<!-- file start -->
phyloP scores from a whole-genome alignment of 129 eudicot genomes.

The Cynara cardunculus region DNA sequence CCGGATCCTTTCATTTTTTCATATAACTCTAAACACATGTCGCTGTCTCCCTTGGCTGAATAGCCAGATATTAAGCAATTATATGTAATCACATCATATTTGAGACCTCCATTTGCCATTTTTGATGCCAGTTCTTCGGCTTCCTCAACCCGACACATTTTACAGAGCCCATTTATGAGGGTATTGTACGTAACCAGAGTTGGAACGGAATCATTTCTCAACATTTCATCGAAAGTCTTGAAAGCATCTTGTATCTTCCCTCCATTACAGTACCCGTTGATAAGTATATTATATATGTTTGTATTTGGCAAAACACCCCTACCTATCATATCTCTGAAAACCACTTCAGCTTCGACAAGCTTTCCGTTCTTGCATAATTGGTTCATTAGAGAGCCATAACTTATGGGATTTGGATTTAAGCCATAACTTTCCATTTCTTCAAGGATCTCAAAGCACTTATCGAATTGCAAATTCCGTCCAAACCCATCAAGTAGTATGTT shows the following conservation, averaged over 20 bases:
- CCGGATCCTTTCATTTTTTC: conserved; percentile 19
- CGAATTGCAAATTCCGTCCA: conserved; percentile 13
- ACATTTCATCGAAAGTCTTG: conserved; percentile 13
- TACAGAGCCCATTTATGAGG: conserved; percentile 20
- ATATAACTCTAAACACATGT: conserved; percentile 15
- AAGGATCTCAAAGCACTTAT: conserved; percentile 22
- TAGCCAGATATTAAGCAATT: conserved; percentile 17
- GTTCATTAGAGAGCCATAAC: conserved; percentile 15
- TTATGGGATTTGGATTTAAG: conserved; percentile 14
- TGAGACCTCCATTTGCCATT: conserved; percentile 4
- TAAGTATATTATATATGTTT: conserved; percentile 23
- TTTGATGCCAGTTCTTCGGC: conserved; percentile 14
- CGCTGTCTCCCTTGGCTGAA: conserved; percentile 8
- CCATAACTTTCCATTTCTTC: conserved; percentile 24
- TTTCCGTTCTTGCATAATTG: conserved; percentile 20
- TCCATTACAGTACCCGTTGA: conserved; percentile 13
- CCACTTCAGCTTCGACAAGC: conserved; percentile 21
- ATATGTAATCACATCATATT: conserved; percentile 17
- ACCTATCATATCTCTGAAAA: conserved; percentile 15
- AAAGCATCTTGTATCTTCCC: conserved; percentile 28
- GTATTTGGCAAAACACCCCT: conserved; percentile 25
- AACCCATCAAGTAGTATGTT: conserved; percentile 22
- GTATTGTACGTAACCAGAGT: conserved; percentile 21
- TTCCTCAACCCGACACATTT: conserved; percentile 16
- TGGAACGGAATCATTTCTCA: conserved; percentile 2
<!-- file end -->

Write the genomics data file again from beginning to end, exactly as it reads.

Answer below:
phyloP scores from a whole-genome alignment of 129 eudicot genomes.

The Cynara cardunculus region DNA sequence CCGGATCCTTTCATTTTTTCATATAACTCTAAACACATGTCGCTGTCTCCCTTGGCTGAATAGCCAGATATTAAGCAATTATATGTAATCACATCATATTTGAGACCTCCATTTGCCATTTTTGATGCCAGTTCTTCGGCTTCCTCAACCCGACACATTTTACAGAGCCCATTTATGAGGGTATTGTACGTAACCAGAGTTGGAACGGAATCATTTCTCAACATTTCATCGAAAGTCTTGAAAGCATCTTGTATCTTCCCTCCATTACAGTACCCGTTGATAAGTATATTATATATGTTTGTATTTGGCAAAACACCCCTACCTATCATATCTCTGAAAACCACTTCAGCTTCGACAAGCTTTCCGTTCTTGCATAATTGGTTCATTAGAGAGCCATAACTTATGGGATTTGGATTTAAGCCATAACTTTCCATTTCTTCAAGGATCTCAAAGCACTTATCGAATTGCAAATTCCGTCCAAACCCATCAAGTAGTATGTT shows the following conservation, averaged over 20 bases:
- CCGGATCCTTTCATTTTTTC: conserved; percentile 19
- CGAATTGCAAATTCCGTCCA: conserved; percentile 13
- ACATTTCATCGAAAGTCTTG: conserved; percentile 13
- TACAGAGCCCATTTATGAGG: conserved; percentile 20
- ATATAACTCTAAACACATGT: conserved; percentile 15
- AAGGATCTCAAAGCACTTAT: conserved; percentile 22
- TAGCCAGATATTAAGCAATT: conserved; percentile 17
- GTTCATTAGAGAGCCATAAC: conserved; percentile 15
- TTATGGGATTTGGATTTAAG: conserved; percentile 14
- TGAGACCTCCATTTGCCATT: conserved; percentile 4
- TAAGTATATTATATATGTTT: conserved; percentile 23
- TTTGATGCCAGTTCTTCGGC: conserved; percentile 14
- CGCTGTCTCCCTTGGCTGAA: conserved; percentile 8
- CCATAACTTTCCATTTCTTC: conserved; percentile 24
- TTTCCGTTCTTGCATAATTG: conserved; percentile 20
- TCCATTACAGTACCCGTTGA: conserved; percentile 13
- CCACTTCAGCTTCGACAAGC: conserved; percentile 21
- ATATGTAATCACATCATATT: conserved; percentile 17
- ACCTATCATATCTCTGAAAA: conserved; percentile 15
- AAAGCATCTTGTATCTTCCC: conserved; percentile 28
- GTATTTGGCAAAACACCCCT: conserved; percentile 25
- AACCCATCAAGTAGTATGTT: conserved; percentile 22
- GTATTGTACGTAACCAGAGT: conserved; percentile 21
- TTCCTCAACCCGACACATTT: conserved; percentile 16
- TGGAACGGAATCATTTCTCA: conserved; percentile 2